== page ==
sound and conservative Ums, and in
due season win be presented to the
M0RAN PROMOTED HEAD
jl;K0F SECRET SERVICE
rajsers4e rM wai VtrajMMUl '
. WASHINGTON, D. O, Dee. 10.
Secretary McAdoo yeiUrday promot
ed w. h. Moren. who hat bea attut
ant chief ef th treasury department
scrt service, to fill, th vacancy Cat
th head of that eervie mad by th
resignation of Chlf Flynn. y v 4
"' eSMMMMkMBaSflkSaWMMMMnSV t'
Sener Dato. th prime minister, haa
announced to members of th Spanish
press thst the reestabllshment of
constitutional guarantees may b ex
pected very hortlj';yi. li ,-i s.i-X-,
Befor th conference of the allied
war council in Paria, a plan had been
worked out for the pooling of allied
snipe for war purposes, the adoption
of which wss to be urged by th
If the agreement ia eventually fol
lowed out there will be approximate
11,000.000 tons of shipping. 13.000,000
tons being British. 2.000.000.000 tons
American, l.aoo.000 tons French, and
1.250.000 tons Italian.
The allied shipping pool would
probably not have all the 11,000.000
tons at Its disposal, since ach allied
nation mutt retain a nuraoer oi us
Vessels for trsnsports and auxiliaries,
an of these nations Involved in the
pool would hardly agree to Include in
the pool their own coastwise snips or
other ships engaged in necessary
But pooling of the ships is believed
necessary for a more efficient and
economic use of the aggregate freight
carrying facilities of the allied nations.
IS SOUGHT BY ROSE
"Wanted A rentleman to do detect
ive work under Chief of Detectives
Arthur McDuffie. Please spply at
once. No other than a gentleman
8ueh in brief is the latest require
ment of the police department as set
forth yesterday morning by Sheriff C.
H. Rose before the board oi supervi-
Since W. H. ("Pop") Hutton left the
nolle force to become license in
spector, such a position haa been va
cant and Sheriff Rose states that the
demand for a gentlemanly detective Is
rrt. tie is especially wanted to at
tend social functions to ward off bur
The board promised to aid in una-
tng the right man.
I VITAL STATISTICS
NEVKS In Hllo, Hawaii. Dec. 2t5,
HIT, to Mr. and Mrs, ums eves,
Jr., of lt.Meuna Loa street, Villa
Franca, a son.
MtlSNER-EDWARDS In Honolulu,
Melsner anOtias Bertha Edith Ed
wards, Rev. Leon L. Loofbourow,
pastor of th Tlrst Methodist Epis
copal ehurch. of ficiatlng; witnesses
Mis Grace A. Edwards and H. D.
WETZEL-KASHINOKI In Honolu-
. a a a. xa ; t
lu, Decemoer xt, xw, August
sel and Miss SadAstshlnOkl. Rev.
Leon L. Loofbourow; pastor of the
First rMethe(ftAEpiseopel charch,
officiating ; 'witnesses-Mlss Julia
. Kumttr and Miss Grace Kekipi.
SEIXERS-J 0 SUN' In Honolulu. De-
; cember 3i,',nHi jamea ou
' Misa Mlttnl Joslin, Rev. Father H.
y Valentin, of the Catholic cathedral
officiating; witnesses 'Luther H.
wiiuflmt and Roai Corrla.
BISCHOFF-NEE lja Honolulu De
cember 15, 1J, i-ieut. Eowaro a.
, Bischotf and Mrs. Gladys Marie
. Schurmin Ne, Rev. Albert. W. Pal
,. mer. o( General Union church, offie
y Ittlni; witnesses O. McCullough
mil Uh IT trirlra-
HARTMAN-SCHMID In Honolulu,
December lr Jonn jsaroer
Hartmin ,and MUa Marl Agna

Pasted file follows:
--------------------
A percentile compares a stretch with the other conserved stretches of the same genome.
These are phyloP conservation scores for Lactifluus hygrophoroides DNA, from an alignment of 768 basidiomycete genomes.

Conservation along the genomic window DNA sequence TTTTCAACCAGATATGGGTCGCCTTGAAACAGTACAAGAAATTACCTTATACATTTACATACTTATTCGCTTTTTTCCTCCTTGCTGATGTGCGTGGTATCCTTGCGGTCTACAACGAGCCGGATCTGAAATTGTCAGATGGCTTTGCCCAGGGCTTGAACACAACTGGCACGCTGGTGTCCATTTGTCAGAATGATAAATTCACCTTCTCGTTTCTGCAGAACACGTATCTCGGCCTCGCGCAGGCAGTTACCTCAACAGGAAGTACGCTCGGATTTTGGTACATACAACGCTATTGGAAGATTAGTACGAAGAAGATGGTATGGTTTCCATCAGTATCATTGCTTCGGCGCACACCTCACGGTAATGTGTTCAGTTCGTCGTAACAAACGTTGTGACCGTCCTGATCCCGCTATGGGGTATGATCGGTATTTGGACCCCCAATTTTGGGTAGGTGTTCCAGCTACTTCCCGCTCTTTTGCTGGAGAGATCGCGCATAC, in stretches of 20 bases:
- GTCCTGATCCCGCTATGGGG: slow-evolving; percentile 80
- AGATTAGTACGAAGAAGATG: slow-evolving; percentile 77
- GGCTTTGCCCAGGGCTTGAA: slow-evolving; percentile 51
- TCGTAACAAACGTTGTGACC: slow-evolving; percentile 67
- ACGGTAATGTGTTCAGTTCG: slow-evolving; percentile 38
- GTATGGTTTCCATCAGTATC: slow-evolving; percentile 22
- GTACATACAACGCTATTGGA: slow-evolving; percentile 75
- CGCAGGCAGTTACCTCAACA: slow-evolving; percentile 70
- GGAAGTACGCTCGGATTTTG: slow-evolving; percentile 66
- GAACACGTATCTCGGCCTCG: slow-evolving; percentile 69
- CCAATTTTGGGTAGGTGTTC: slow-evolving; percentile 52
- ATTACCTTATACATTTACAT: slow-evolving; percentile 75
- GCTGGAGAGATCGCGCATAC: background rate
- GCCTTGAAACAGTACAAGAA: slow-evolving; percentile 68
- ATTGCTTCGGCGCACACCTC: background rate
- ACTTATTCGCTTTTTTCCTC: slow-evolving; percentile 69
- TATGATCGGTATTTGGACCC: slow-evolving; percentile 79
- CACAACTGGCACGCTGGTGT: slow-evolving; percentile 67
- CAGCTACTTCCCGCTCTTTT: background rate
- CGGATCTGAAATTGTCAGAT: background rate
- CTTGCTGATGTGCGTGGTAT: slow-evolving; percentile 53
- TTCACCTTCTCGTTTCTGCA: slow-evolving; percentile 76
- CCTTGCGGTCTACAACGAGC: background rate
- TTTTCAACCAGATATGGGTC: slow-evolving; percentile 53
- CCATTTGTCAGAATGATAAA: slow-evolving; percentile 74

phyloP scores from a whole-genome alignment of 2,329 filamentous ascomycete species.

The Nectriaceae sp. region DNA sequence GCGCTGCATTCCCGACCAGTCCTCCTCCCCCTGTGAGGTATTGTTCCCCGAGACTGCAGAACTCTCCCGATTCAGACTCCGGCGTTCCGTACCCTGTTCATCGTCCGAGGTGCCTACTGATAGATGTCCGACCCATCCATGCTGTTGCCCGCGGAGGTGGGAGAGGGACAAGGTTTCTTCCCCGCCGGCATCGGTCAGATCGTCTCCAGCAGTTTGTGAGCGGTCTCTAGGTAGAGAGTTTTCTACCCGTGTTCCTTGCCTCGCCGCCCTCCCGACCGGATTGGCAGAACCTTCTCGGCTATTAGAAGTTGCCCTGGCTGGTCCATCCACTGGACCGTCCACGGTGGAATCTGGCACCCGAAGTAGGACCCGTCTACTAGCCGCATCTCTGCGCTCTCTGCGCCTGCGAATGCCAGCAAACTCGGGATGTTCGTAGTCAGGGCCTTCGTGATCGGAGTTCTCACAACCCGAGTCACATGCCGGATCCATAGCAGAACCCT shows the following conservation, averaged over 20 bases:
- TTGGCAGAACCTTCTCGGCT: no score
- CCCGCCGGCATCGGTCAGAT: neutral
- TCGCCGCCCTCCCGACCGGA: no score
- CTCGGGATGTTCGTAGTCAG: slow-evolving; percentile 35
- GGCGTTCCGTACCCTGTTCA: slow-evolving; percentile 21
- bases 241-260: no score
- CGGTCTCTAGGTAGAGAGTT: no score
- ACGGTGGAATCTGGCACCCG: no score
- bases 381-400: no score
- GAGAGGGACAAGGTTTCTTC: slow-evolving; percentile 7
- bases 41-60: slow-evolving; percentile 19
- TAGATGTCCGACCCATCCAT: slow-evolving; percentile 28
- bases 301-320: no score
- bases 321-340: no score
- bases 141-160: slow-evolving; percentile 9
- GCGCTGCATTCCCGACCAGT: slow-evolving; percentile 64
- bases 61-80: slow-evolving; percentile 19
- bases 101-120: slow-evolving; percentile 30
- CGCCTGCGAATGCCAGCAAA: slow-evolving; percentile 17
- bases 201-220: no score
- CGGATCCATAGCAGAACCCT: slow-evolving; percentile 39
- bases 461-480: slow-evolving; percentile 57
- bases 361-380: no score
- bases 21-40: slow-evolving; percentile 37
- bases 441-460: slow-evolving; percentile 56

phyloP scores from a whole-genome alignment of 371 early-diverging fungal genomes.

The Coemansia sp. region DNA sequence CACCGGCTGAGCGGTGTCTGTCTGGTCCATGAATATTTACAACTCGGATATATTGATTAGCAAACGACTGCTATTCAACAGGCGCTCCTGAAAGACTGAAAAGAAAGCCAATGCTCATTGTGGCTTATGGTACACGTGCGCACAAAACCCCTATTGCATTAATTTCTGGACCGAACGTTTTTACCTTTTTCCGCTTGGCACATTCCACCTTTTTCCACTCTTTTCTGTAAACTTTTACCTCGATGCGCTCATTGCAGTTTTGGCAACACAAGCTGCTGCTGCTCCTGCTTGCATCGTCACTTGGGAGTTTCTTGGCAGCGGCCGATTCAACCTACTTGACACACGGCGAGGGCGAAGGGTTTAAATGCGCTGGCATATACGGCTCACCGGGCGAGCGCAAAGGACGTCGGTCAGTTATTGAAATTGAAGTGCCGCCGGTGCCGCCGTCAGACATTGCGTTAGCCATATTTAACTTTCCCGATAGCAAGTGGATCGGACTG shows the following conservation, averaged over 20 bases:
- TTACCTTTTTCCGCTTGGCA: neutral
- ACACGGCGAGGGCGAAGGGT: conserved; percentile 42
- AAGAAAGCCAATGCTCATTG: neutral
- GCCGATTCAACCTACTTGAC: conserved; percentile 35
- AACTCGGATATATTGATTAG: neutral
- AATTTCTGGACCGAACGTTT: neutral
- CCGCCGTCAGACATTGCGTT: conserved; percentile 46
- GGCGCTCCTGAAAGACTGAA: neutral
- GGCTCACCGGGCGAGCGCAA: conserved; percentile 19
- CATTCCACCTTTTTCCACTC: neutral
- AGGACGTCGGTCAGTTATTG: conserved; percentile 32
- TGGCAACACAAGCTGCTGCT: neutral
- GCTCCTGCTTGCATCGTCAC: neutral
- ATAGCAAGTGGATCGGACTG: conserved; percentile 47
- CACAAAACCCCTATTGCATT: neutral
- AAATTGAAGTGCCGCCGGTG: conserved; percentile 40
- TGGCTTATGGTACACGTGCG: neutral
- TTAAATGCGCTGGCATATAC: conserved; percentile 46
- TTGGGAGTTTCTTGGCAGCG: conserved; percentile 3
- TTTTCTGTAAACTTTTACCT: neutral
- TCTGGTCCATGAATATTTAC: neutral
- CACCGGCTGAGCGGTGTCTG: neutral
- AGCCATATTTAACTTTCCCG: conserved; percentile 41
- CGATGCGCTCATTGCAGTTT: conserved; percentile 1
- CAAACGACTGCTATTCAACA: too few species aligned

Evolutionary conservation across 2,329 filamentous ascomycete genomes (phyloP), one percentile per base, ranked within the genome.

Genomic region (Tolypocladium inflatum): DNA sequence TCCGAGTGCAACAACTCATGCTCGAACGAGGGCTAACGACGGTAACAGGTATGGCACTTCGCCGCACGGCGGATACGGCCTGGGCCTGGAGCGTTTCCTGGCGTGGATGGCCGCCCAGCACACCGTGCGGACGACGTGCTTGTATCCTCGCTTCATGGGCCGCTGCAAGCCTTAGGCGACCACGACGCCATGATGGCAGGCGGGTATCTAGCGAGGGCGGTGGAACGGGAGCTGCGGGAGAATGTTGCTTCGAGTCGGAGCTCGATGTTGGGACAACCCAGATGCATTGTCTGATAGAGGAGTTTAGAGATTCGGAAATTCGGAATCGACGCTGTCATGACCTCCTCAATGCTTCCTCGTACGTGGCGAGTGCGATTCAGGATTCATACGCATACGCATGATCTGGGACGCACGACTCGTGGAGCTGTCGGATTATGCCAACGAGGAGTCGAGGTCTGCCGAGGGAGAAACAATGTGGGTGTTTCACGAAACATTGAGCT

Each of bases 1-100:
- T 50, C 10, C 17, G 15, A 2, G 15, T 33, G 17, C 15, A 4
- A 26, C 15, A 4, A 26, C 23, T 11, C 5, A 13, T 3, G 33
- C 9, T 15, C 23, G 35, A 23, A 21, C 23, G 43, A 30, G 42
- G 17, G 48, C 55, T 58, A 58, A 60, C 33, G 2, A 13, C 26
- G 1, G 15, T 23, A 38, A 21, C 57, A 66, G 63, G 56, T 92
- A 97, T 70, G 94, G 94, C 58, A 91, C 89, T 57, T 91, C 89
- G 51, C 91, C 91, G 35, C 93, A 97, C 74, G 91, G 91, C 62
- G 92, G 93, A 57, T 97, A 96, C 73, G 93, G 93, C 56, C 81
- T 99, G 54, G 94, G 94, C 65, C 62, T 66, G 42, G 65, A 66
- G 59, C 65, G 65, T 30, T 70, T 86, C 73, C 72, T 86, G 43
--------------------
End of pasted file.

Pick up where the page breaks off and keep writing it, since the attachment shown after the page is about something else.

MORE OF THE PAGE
Schmld, Rev, Albert W. Palmer of
Central Union ehurch, offlolaUng;
wltnesses-Dr. . H. Clemmens ana
AKTHONV-MOSSMAN In Honolulu.
Dec. II, .1117, Guy U Anmony ana
Miss Eva Mossraan. Rev. Dr. John
fErdman of the Hawaiian Evan
gelical AssoelaUon offlelatlnf ; wit
nesiesrGeorg Barnes and Irene
N I.LSON-LUSCOMB In HHo, Hawaii,
- -m- Mi m
Dec. 2. 1117. r. Keison or houoiuii
and Mie Amanda Luseomb of Hiio.
Rev. Ernest Gy Sflva. pastor of the
Portuguese Evangelical Church of
flclating: witnesses Mr. and Mrs.'
W. B. Woodslde.
; . - died '
KAIME In Honolulu, December 21.
HIT. Sonar, year old sen of Mr.
and Mrs. Kaalhne Kaihe of Nuuanu.
native of this eitr. Buried yester
day In Loch Vlw cemetery.
HEHIA In Honolulu, December 27,
1117; John K. Hehia, of 101 Hanlwal
street, married, fisherman, a native
ef this city,' aged 41 years, 2 months
and t ' daya. Burled yesterdsy In
Fsuoa church cemetery. .
PERKINS In Honolulu. December 21,
1117. Lvi Perkins, of 1801 Port
street, widower railroad engineer,
a native ef New York City, 7ft years
old. Funeral Services at 1 o'clock to
morrow afternoon; interment In
: Vaktkt cemetery.
HADRA In Fdrt Shafter, Honolulu.
December 2. 1117. Major Frederick
Hadra, M. CvXT. S. A, married, a
native of Berlin. Germany. SO years
And 4 month old. Funeral arrange
ments to b announced later.
MACKAY In Henoluln. Dec SO. 11?,
William Wallace Vsckav of Alewa
Helahta, father of Mr. Oliver N.
Walker; a native of if ew York City,
U rearm. 4 month and 10 dava old.
Funeral service First Methodist
Episcopal ehureh. J o'clock thia aft
mooiii no flowers; Interment la
BAPTIST A In Kulalmann. Hllo, Ha
waii,. Dc J. 1117, Mrs. Hannah
y Baptist, a natlvo of Hawaii,
tears, 4 months and t days old
FUA-ln Hilo, Hawaii, Dec 23. 1917,
Mrs. Kauaht Pua, a native of Ha
aH, 4t year old.'-
i Mr. William Thamtsnn.- rnlnrr
and author,, who haa completed an ex
pedition through -the Peace River
country Into the Arctl Circle, reached
a point 2s0Q mile north of Edmonton,
H describes the country there as
wonderful, and save that Canada has
In thtt aew north country heritage
ner. people had not a rea. .realized.
aggagemeiTug Furniture and Piano
CABLE CHIEF ISOLATED
15 YEARS AT MIDWAY IS
TO SEE OUTSIDE WORLD
After 13 years as furnnten-
dent of the cable station on the
little Midway isie. D. Mormon if
to re relieved by Pat McKenna.
present cable superintendent at
Guam, and formerly Fuperinten-
dent of ir.e San Francisco office.
according to reports by passn-
gers arrtTng here on the F'.aur-
ence Ward today.
f In all this time Mr. Morrison
has made only about to trir to